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Tesla’s 9-Word Rule Every Employee Has to Follow Is Simply Brilliant

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Last week, Tesla released its 2021 Impact Report, which details the efforts the company has made related to its environmental, social and governance (ESG) impact. It’s a long report, 144 pages to be exact, and, because I had some time, I read through it. 

In a lot of ways, the report is what you’d expect. It’s a report about all the things the company says it’s doing to make a positive impact. For example, the report says Tesla helped its customers “avoid emitting 8.4 million metric tons of CO2e.” I don’t really know what that means, but it sounds good, I guess. Especially if you make electric vehicles.

The company also said it is responsible for creating 100,000 jobs. That’s a little more concrete of a number and is also a good thing. The entire report is full of good things. 

Obviously, every company wants to look good and wants to portray its impact in as positive a light as possible. That’s the main reason you go through the effort to produce and publish a 144-page report about how great your company is. 

The report, however, is about a lot more than just environmental impact. In fact, maybe the best part comes on page 12, in a section about corporate governance. That’s generally the things a company does to ensure it isn’t doing anything illegal, unethical, or otherwise bad for stakeholders. This simple nine-word sentence goes beyond that, however:

“Tesla aspires to be a “do the right thing” company.”

Look, I know that sounds like something every company would say–or, at least, something every company should say. We expect companies to tell us they intend to do the right thing, even though we know they often don’t. 

What Tesla said is a little different, however. Tesla said it “aspires” to be the kind of company that does the right thing. If you made a list of companies that were known for doing the right thing, Tesla wants to be on the list. But, there’s also a degree of self-awareness that perhaps it’s not a given. It takes work to be that kind of company, and Tesla is saying that it believes it’s important to do that work.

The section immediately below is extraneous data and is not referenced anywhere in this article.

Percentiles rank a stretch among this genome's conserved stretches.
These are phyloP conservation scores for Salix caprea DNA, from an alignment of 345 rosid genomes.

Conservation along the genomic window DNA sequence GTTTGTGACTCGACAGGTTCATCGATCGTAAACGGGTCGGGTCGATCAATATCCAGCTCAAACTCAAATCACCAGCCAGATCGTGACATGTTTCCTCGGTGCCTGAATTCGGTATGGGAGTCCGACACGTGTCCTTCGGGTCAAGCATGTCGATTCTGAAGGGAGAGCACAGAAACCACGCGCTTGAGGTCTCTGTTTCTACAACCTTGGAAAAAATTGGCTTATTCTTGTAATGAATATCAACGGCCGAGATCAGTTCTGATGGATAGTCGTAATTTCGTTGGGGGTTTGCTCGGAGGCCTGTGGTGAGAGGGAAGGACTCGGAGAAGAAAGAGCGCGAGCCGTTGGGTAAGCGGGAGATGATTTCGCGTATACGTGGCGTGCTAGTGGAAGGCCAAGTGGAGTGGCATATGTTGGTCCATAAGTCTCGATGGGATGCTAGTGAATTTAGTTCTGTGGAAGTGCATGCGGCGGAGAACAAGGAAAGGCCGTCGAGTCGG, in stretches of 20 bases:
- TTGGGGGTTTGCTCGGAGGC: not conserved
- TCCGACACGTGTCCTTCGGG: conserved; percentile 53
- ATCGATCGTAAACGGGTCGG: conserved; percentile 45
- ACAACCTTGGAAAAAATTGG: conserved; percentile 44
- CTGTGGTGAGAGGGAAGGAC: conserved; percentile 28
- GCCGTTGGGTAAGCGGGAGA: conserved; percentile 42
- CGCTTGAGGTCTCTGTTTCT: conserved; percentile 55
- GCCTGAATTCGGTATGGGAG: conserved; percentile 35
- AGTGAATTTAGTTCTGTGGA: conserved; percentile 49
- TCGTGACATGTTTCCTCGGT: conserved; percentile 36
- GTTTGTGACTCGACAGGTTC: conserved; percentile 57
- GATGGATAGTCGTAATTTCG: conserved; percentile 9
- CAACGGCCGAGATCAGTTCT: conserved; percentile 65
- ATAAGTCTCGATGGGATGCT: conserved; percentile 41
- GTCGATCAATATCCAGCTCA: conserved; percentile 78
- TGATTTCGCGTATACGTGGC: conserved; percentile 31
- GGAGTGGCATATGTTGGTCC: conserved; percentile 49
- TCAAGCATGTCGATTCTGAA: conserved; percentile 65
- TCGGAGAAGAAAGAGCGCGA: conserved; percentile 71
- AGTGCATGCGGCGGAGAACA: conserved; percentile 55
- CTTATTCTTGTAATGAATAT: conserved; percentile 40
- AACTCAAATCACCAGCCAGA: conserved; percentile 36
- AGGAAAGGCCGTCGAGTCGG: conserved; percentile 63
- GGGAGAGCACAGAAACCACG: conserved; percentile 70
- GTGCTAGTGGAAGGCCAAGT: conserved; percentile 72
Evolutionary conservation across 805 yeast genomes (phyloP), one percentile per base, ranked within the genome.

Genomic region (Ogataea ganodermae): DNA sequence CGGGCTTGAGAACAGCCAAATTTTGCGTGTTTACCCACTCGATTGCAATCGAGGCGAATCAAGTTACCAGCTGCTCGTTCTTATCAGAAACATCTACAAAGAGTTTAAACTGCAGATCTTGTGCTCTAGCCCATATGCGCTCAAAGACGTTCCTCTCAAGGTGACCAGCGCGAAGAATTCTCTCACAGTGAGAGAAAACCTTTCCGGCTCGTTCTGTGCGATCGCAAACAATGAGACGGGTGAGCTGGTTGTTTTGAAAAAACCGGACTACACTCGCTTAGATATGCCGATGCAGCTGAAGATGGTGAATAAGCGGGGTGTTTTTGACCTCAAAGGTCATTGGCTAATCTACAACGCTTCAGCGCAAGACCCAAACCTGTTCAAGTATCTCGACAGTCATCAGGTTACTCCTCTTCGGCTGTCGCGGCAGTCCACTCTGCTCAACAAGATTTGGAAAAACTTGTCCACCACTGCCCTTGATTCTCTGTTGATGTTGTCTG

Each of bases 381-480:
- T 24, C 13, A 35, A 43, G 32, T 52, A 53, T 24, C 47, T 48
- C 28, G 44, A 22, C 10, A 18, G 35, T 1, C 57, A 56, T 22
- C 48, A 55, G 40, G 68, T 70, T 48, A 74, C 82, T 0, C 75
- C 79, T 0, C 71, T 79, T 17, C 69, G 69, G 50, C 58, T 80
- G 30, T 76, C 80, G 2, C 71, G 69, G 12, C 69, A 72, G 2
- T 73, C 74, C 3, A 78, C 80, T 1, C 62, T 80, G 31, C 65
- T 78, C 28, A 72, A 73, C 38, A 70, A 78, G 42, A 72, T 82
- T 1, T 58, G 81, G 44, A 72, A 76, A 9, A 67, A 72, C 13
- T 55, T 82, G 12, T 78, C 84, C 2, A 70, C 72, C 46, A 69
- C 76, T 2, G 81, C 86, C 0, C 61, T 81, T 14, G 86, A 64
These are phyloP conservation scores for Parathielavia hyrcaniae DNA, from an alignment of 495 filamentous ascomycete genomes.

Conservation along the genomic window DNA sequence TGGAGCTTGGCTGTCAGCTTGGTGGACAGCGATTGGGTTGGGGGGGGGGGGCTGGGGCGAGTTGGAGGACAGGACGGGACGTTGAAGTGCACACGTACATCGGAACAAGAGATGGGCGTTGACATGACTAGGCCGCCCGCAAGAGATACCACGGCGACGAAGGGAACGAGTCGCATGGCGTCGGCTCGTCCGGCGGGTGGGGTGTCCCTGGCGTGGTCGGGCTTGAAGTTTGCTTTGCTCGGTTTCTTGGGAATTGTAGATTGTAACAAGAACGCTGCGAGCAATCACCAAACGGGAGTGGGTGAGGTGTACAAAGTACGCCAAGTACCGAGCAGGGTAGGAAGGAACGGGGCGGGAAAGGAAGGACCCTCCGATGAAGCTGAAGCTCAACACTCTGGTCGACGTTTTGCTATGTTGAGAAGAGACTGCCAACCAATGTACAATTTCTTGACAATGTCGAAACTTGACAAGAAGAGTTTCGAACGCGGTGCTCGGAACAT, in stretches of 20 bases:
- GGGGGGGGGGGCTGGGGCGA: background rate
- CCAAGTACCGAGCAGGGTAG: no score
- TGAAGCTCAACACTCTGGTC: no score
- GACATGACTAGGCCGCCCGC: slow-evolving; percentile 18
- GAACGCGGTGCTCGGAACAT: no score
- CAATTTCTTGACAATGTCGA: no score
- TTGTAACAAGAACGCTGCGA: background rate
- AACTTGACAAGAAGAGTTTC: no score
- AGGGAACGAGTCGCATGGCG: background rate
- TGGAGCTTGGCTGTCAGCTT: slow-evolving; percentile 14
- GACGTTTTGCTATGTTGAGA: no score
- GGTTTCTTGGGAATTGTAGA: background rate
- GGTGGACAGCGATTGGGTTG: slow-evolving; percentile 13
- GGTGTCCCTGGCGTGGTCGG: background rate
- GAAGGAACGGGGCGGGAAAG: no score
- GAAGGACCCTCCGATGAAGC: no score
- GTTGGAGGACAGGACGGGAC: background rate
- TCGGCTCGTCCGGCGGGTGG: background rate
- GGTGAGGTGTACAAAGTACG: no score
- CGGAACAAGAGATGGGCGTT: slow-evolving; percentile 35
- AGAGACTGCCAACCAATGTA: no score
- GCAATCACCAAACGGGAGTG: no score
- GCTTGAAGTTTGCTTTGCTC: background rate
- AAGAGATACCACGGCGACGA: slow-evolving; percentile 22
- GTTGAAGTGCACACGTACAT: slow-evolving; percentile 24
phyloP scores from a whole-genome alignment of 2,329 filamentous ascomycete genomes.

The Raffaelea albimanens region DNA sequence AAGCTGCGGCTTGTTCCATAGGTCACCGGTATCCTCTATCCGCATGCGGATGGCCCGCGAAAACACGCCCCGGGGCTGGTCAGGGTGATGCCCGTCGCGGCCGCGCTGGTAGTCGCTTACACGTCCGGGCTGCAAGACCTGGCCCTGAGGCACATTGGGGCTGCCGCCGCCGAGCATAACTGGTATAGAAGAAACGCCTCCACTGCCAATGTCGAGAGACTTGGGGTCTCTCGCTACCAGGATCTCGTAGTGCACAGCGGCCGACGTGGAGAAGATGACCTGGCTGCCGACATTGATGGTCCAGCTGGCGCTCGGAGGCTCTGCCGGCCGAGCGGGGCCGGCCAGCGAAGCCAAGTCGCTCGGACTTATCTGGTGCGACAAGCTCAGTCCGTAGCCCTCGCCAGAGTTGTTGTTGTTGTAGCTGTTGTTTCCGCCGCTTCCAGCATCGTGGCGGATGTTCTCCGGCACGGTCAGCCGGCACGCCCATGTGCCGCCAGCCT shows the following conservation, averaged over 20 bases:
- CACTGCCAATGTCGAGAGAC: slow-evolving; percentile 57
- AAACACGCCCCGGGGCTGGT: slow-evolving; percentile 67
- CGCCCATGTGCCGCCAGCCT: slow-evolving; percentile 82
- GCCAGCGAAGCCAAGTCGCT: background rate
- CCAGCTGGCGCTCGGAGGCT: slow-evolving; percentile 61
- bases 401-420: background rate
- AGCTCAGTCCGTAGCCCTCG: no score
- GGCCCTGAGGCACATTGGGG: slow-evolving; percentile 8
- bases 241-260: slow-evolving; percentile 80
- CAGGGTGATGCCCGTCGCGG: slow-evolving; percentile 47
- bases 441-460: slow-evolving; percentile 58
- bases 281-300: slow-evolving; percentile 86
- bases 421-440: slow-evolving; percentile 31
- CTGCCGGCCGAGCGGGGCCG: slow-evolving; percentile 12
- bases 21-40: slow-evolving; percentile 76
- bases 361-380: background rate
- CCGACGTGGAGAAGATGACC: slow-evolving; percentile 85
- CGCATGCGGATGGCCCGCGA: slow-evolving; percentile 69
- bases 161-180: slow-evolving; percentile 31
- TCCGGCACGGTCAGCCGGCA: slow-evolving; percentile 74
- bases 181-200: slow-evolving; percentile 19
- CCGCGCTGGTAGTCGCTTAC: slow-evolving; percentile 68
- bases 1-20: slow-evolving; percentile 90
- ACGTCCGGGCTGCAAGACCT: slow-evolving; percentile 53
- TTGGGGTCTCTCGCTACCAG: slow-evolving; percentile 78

Telling your team what you aspire to become creates a standard by which every person in the company can measure every decision they make. That kind of principle affects everything you do. It defines who you hire and how you treat them. It also determines how you interact with your customers. It determines how you lead. 

It also acknowledges that Tesla doesn’t always get it right. Companies are made up of people, and people don’t always do what you wish they would do. Sometimes they make bad decisions that aren’t in the best interest of the company, its customers, or its shareholders. 

As a leader, your job is to make sure everyone keeps those nine words at the forefront of the decisions they make. Your job is to be sure that your team is moving in the same direction as your aspirations. It doesn’t happen unless everyone buys in.

That’s why I think this is such a useful rule. Maybe not a rule, but a principle at least. If you tell your team what you want to become, you invite them to be a part of that.  You also create a clear expectation. Whenever anyone is faced with a decision, the question is “does this get us closer to being the type of company we want to be?” It doesn’t get much more simple than that.

The opinions expressed here by Inc.com columnists are their own, not those of Inc.com.



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